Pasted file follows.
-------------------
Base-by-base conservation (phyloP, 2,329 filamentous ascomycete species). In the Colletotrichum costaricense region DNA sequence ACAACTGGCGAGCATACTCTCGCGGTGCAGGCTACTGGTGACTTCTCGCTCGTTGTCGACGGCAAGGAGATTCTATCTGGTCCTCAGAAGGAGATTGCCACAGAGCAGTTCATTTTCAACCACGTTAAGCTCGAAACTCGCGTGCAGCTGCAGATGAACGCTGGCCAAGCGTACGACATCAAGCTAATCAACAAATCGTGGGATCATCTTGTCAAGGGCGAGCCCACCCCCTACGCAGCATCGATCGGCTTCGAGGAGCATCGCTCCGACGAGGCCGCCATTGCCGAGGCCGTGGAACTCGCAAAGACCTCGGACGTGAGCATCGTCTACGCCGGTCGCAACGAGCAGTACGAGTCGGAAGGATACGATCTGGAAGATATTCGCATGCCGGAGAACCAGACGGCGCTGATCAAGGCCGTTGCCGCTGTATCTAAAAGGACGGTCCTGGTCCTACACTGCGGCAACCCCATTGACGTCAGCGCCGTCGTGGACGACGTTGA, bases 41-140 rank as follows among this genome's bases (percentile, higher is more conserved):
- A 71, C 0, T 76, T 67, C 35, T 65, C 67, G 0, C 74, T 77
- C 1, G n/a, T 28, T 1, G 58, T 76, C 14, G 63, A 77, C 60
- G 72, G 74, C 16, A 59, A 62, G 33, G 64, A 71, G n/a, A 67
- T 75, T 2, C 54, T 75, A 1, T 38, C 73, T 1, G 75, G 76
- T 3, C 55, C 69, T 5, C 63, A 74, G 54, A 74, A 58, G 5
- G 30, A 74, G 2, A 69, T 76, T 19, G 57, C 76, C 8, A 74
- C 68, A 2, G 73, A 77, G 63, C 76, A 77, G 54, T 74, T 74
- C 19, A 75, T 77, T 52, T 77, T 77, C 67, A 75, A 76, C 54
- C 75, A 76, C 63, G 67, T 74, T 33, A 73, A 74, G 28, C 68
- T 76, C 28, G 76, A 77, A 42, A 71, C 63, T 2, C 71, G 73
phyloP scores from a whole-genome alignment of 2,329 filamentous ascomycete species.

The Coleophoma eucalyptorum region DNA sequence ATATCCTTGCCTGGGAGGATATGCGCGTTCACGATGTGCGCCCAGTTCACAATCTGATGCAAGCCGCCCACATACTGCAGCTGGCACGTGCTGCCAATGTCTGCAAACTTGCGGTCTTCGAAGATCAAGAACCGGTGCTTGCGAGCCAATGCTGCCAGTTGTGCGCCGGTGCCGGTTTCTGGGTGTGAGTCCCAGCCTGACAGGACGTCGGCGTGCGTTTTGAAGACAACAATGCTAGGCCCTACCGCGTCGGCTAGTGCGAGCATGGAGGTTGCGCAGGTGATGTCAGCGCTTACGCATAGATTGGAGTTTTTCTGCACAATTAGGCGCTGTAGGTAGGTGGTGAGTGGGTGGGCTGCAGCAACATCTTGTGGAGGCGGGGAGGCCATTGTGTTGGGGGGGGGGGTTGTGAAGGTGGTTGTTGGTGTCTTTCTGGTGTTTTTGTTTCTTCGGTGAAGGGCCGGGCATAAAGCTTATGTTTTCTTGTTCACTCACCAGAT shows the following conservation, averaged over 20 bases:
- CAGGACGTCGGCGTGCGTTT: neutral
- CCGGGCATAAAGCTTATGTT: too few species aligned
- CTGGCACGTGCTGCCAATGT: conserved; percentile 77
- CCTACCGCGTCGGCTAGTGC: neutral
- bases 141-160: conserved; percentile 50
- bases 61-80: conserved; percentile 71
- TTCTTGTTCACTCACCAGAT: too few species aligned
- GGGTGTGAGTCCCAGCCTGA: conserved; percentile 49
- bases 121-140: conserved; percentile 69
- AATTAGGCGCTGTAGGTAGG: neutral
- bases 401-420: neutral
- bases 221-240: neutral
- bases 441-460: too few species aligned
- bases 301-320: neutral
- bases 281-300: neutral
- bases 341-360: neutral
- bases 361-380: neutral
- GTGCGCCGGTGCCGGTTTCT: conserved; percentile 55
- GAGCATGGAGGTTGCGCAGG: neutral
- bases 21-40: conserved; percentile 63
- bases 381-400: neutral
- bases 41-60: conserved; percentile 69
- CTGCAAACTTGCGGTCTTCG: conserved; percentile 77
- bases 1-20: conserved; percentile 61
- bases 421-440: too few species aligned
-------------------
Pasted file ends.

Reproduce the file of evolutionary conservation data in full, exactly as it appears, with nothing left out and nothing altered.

Base-by-base conservation (phyloP, 2,329 filamentous ascomycete species). In the Colletotrichum costaricense region DNA sequence ACAACTGGCGAGCATACTCTCGCGGTGCAGGCTACTGGTGACTTCTCGCTCGTTGTCGACGGCAAGGAGATTCTATCTGGTCCTCAGAAGGAGATTGCCACAGAGCAGTTCATTTTCAACCACGTTAAGCTCGAAACTCGCGTGCAGCTGCAGATGAACGCTGGCCAAGCGTACGACATCAAGCTAATCAACAAATCGTGGGATCATCTTGTCAAGGGCGAGCCCACCCCCTACGCAGCATCGATCGGCTTCGAGGAGCATCGCTCCGACGAGGCCGCCATTGCCGAGGCCGTGGAACTCGCAAAGACCTCGGACGTGAGCATCGTCTACGCCGGTCGCAACGAGCAGTACGAGTCGGAAGGATACGATCTGGAAGATATTCGCATGCCGGAGAACCAGACGGCGCTGATCAAGGCCGTTGCCGCTGTATCTAAAAGGACGGTCCTGGTCCTACACTGCGGCAACCCCATTGACGTCAGCGCCGTCGTGGACGACGTTGA, bases 41-140 rank as follows among this genome's bases (percentile, higher is more conserved):
- A 71, C 0, T 76, T 67, C 35, T 65, C 67, G 0, C 74, T 77
- C 1, G n/a, T 28, T 1, G 58, T 76, C 14, G 63, A 77, C 60
- G 72, G 74, C 16, A 59, A 62, G 33, G 64, A 71, G n/a, A 67
- T 75, T 2, C 54, T 75, A 1, T 38, C 73, T 1, G 75, G 76
- T 3, C 55, C 69, T 5, C 63, A 74, G 54, A 74, A 58, G 5
- G 30, A 74, G 2, A 69, T 76, T 19, G 57, C 76, C 8, A 74
- C 68, A 2, G 73, A 77, G 63, C 76, A 77, G 54, T 74, T 74
- C 19, A 75, T 77, T 52, T 77, T 77, C 67, A 75, A 76, C 54
- C 75, A 76, C 63, G 67, T 74, T 33, A 73, A 74, G 28, C 68
- T 76, C 28, G 76, A 77, A 42, A 71, C 63, T 2, C 71, G 73
phyloP scores from a whole-genome alignment of 2,329 filamentous ascomycete species.

The Coleophoma eucalyptorum region DNA sequence ATATCCTTGCCTGGGAGGATATGCGCGTTCACGATGTGCGCCCAGTTCACAATCTGATGCAAGCCGCCCACATACTGCAGCTGGCACGTGCTGCCAATGTCTGCAAACTTGCGGTCTTCGAAGATCAAGAACCGGTGCTTGCGAGCCAATGCTGCCAGTTGTGCGCCGGTGCCGGTTTCTGGGTGTGAGTCCCAGCCTGACAGGACGTCGGCGTGCGTTTTGAAGACAACAATGCTAGGCCCTACCGCGTCGGCTAGTGCGAGCATGGAGGTTGCGCAGGTGATGTCAGCGCTTACGCATAGATTGGAGTTTTTCTGCACAATTAGGCGCTGTAGGTAGGTGGTGAGTGGGTGGGCTGCAGCAACATCTTGTGGAGGCGGGGAGGCCATTGTGTTGGGGGGGGGGGTTGTGAAGGTGGTTGTTGGTGTCTTTCTGGTGTTTTTGTTTCTTCGGTGAAGGGCCGGGCATAAAGCTTATGTTTTCTTGTTCACTCACCAGAT shows the following conservation, averaged over 20 bases:
- CAGGACGTCGGCGTGCGTTT: neutral
- CCGGGCATAAAGCTTATGTT: too few species aligned
- CTGGCACGTGCTGCCAATGT: conserved; percentile 77
- CCTACCGCGTCGGCTAGTGC: neutral
- bases 141-160: conserved; percentile 50
- bases 61-80: conserved; percentile 71
- TTCTTGTTCACTCACCAGAT: too few species aligned
- GGGTGTGAGTCCCAGCCTGA: conserved; percentile 49
- bases 121-140: conserved; percentile 69
- AATTAGGCGCTGTAGGTAGG: neutral
- bases 401-420: neutral
- bases 221-240: neutral
- bases 441-460: too few species aligned
- bases 301-320: neutral
- bases 281-300: neutral
- bases 341-360: neutral
- bases 361-380: neutral
- GTGCGCCGGTGCCGGTTTCT: conserved; percentile 55
- GAGCATGGAGGTTGCGCAGG: neutral
- bases 21-40: conserved; percentile 63
- bases 381-400: neutral
- bases 41-60: conserved; percentile 69
- CTGCAAACTTGCGGTCTTCG: conserved; percentile 77
- bases 1-20: conserved; percentile 61
- bases 421-440: too few species aligned